Ironically, just a few short weeks after that discussion, I received an advertisement and invitation from this same individual inviting me to pay a significant amount of money to attend his upcoming wealth-building conference.  While I found this literally comical, it grieves me to think of all of the financially-struggling individuals who are seeking hope and information who will attend this dubious event.  These poor people will lose much more than the price of admission.  They will lose hope and the possibility of succeeding.

When people are treading water in the open ocean, they need a life preserver not an overpriced pile of bogus advice.  People can only tread water for so long before they go under for good.  Self-proclaimed experts who waste the time and money of financially-drowning individuals are guilty of much more than stealing money.  They steal hope and future success.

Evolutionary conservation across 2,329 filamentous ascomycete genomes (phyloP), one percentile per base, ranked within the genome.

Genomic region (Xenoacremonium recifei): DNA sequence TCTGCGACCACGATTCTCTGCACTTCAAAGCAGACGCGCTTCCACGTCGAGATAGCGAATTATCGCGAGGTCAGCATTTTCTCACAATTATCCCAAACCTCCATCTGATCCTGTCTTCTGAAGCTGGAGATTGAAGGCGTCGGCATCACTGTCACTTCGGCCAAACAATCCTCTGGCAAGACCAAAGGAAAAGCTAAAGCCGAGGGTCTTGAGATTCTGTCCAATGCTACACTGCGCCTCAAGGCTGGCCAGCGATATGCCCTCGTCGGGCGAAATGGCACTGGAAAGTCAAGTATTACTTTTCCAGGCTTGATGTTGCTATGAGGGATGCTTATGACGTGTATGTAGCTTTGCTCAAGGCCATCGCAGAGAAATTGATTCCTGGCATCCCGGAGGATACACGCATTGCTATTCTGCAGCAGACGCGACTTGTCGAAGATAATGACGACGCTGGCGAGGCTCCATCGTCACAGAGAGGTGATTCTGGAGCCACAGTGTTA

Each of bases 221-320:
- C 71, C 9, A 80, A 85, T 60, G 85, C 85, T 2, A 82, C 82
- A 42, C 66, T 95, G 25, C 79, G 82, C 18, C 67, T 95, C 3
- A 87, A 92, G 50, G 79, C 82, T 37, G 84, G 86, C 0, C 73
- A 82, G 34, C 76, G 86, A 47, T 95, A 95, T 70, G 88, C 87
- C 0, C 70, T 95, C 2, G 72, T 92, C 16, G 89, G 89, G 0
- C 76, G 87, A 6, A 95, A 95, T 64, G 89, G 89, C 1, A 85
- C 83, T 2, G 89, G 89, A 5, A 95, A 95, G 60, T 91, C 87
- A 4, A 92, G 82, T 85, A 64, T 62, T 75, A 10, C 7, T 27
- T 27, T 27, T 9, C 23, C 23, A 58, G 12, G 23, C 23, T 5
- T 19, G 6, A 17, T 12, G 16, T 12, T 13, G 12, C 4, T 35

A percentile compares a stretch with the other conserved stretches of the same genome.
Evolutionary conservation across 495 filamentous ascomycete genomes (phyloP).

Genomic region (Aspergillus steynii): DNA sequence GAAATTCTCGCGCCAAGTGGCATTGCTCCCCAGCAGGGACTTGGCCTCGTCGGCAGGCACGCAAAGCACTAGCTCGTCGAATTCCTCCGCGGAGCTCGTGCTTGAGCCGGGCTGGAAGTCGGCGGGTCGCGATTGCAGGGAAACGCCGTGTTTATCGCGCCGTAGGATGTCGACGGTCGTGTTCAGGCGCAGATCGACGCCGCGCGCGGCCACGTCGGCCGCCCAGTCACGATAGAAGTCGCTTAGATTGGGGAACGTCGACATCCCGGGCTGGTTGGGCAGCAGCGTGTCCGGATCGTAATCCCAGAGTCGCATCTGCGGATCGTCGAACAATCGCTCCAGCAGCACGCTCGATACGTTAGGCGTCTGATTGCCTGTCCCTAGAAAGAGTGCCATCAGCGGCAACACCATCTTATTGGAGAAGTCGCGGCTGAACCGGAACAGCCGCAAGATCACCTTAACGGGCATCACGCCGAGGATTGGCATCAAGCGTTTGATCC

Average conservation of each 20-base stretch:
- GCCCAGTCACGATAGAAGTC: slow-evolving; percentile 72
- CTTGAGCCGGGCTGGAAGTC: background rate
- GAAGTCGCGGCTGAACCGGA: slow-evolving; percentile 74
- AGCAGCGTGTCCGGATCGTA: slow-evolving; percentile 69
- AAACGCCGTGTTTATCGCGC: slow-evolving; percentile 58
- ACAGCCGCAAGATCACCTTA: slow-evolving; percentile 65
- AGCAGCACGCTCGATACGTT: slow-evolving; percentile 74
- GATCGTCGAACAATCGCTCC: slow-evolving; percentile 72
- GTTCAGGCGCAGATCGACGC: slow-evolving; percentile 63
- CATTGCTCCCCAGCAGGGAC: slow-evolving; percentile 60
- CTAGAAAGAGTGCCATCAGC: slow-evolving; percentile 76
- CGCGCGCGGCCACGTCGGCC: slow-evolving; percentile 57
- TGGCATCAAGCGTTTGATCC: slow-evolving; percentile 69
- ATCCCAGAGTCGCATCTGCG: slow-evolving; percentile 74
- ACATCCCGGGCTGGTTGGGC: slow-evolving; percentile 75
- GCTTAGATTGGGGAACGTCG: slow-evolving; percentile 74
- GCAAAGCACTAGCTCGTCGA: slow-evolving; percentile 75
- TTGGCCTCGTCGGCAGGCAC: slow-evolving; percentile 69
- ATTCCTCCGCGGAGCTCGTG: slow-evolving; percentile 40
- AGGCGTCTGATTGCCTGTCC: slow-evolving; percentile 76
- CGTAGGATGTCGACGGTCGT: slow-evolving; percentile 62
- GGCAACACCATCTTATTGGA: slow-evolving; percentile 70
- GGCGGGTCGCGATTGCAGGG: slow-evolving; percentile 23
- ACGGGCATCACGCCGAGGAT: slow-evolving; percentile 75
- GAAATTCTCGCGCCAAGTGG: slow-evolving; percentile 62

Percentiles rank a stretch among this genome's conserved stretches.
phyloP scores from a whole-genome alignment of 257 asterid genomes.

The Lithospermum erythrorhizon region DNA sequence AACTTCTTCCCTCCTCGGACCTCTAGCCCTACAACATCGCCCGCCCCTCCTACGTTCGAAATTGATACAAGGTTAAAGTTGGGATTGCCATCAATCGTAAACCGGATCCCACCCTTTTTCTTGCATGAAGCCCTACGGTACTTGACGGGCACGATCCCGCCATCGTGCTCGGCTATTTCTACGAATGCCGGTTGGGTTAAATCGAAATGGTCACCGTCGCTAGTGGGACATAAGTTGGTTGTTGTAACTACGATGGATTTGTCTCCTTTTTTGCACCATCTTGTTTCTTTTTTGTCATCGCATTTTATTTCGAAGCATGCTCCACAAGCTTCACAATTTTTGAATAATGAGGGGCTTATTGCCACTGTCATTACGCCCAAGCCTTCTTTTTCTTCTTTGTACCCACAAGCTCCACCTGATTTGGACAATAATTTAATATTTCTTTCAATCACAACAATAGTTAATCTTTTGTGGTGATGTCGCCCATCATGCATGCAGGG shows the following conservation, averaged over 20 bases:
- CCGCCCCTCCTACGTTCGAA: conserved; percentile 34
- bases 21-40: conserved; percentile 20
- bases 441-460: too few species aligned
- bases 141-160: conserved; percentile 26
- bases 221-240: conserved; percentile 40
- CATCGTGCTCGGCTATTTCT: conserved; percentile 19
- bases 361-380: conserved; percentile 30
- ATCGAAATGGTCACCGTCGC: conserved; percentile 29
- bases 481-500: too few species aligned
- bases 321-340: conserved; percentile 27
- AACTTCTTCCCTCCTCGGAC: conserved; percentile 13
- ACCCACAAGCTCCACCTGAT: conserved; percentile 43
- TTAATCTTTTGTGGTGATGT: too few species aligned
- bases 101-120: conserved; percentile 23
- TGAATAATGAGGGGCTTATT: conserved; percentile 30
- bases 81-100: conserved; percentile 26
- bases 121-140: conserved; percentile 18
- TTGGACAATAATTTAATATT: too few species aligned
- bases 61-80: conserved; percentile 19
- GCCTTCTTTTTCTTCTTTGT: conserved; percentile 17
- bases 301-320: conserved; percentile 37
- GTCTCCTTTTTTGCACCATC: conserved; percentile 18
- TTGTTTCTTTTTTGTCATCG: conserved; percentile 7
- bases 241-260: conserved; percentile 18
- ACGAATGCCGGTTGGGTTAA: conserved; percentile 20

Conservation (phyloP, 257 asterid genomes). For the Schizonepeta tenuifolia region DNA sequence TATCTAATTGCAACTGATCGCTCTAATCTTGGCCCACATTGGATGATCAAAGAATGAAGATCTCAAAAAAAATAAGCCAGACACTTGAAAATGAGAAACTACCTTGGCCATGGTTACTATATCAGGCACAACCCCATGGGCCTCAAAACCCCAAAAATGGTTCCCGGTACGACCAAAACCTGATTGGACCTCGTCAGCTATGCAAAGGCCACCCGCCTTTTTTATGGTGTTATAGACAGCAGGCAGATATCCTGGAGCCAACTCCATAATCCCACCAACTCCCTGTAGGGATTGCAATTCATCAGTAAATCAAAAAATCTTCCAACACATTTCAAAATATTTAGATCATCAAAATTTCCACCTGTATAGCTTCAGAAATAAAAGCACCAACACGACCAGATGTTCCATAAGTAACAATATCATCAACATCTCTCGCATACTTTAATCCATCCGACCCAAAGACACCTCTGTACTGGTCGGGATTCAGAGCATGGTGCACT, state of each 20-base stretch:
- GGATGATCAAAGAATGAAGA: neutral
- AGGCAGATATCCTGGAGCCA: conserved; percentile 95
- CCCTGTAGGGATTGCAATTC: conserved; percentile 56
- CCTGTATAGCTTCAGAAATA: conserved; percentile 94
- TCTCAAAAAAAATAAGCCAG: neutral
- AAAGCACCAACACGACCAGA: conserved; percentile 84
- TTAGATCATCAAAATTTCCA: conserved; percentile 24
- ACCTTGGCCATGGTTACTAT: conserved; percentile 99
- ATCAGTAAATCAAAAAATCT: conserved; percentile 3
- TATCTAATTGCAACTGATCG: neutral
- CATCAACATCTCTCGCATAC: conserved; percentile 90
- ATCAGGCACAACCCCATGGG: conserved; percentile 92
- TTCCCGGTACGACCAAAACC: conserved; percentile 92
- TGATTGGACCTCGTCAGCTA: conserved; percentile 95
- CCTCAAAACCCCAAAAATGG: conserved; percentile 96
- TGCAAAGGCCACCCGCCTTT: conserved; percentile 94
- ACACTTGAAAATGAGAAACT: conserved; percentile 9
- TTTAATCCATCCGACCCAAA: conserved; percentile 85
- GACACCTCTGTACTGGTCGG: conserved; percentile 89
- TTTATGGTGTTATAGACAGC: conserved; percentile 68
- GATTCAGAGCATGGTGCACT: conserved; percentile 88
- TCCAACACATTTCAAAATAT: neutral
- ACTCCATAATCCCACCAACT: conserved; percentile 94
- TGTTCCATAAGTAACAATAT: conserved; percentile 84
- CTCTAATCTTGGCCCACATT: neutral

As you go through your day today, examine the advisor before you examine the advice.

Today’s the day!

Sick, Well, and Better

by Jim Stovall

I have a friend and colleague I have worked with for over a decade.  She is among the most talented and gifted professionals it has ever been my privilege to work with.  Several years ago, she was diagnosed with a disease that has made it very difficult for her to function in her personal and professional life.